The roots of folk rock can be detected in a few pre-1965 recordings by the Seachers and Jackie DeShannon (who helped introduce the ringing, circular 12-string guitar riffs yhat become one of the music’s major trademarks), as well as the Beau Brummels, the Animals superb bluesy inerpretation of traditional folk standard „The House of the Rising Sun”, and Beatles’ own “I’m a Looser”. It took, the Byrds however, to really kick the movement into gear with their electric version of Dylan’s “Mr. Tambourine Man”, which topped the charts in mid-1965.
The “rock” in folk rock was always more prominent than the “folk”; all of the above acts had a highly commercial sense of melody, grafting, guitar patterns and somewhat more personal, topical lyrical concerns from folk music into their own superb pop/rock creations. Performers approaching the hybrid from the folk side were less frequent and less commercially successful, but singer/songwriters like Fred, Neil, Phil Ochs, Gordon Lightfoot, Ian & Sylvia, Richard & Mimi Farina, and others proved willing and able to electrify their sound with positive commercial and artistic results.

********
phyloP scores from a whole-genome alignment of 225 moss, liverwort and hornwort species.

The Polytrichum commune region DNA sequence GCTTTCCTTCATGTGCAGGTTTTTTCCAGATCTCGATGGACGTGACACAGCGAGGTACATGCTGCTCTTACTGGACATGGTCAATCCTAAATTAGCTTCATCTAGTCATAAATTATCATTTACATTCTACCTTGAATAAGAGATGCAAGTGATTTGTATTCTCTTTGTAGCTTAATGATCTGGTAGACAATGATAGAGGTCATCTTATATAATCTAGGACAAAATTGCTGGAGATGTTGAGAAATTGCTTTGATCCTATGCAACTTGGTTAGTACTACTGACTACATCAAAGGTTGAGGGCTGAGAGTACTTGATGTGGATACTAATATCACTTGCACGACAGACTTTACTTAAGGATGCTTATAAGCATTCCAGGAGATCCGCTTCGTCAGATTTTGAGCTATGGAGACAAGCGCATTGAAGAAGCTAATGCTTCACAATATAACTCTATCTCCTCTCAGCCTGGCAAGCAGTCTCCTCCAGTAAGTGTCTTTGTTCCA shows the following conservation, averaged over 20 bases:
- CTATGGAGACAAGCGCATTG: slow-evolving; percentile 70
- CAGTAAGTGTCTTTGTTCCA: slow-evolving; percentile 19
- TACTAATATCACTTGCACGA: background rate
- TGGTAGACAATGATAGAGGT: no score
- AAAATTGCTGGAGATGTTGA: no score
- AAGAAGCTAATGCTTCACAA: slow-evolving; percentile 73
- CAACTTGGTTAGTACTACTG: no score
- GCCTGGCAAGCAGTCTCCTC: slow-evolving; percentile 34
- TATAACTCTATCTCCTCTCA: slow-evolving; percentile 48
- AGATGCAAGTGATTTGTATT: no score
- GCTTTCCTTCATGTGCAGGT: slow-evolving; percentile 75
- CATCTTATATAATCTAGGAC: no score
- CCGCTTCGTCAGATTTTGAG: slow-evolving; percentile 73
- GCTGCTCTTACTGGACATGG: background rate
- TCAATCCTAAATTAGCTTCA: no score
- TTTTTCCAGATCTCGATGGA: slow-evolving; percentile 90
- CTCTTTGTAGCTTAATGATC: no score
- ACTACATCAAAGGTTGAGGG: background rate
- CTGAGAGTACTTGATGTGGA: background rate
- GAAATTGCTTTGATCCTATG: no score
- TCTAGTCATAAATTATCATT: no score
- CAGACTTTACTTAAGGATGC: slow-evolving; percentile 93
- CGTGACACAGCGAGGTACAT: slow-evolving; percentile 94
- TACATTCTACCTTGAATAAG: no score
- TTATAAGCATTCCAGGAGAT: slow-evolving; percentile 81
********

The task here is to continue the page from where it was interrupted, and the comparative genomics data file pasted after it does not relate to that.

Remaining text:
While folk rock’s commercial heyday was in1965 and 1966, in truth it has been a strong presence in rock ever since, fading only a marketing term for a sound that was initially perceived by the industry as a fad, not a permanent addition to the rock & roll lexicon. In 1967, L.A. bands Buffalo Springfield and Love would release classic recordings that drew upon folk rock as their core, adding elements of eclecticism and psychedelia. In late ‘60s, British groups like Fairport Convention and Pentangle achieved perhaps the purest folk rock blend, with nearly equal balances, between the electric and the acoustic, and between modern compositions and traditional numbers.
- Richie Unterberger
1. "All Music Guide to Rock. The Definitive guide to Rock, Pop, and soul". Edited by Vladimir Bogdanov, Chris Woodstra, Stephen Thomas. 3rd Edition. Publisher: Backbeat Books, ISBN 0-87930-653-X. p. 1334Folk Rock bands starting with '0-9': 3 bands in database
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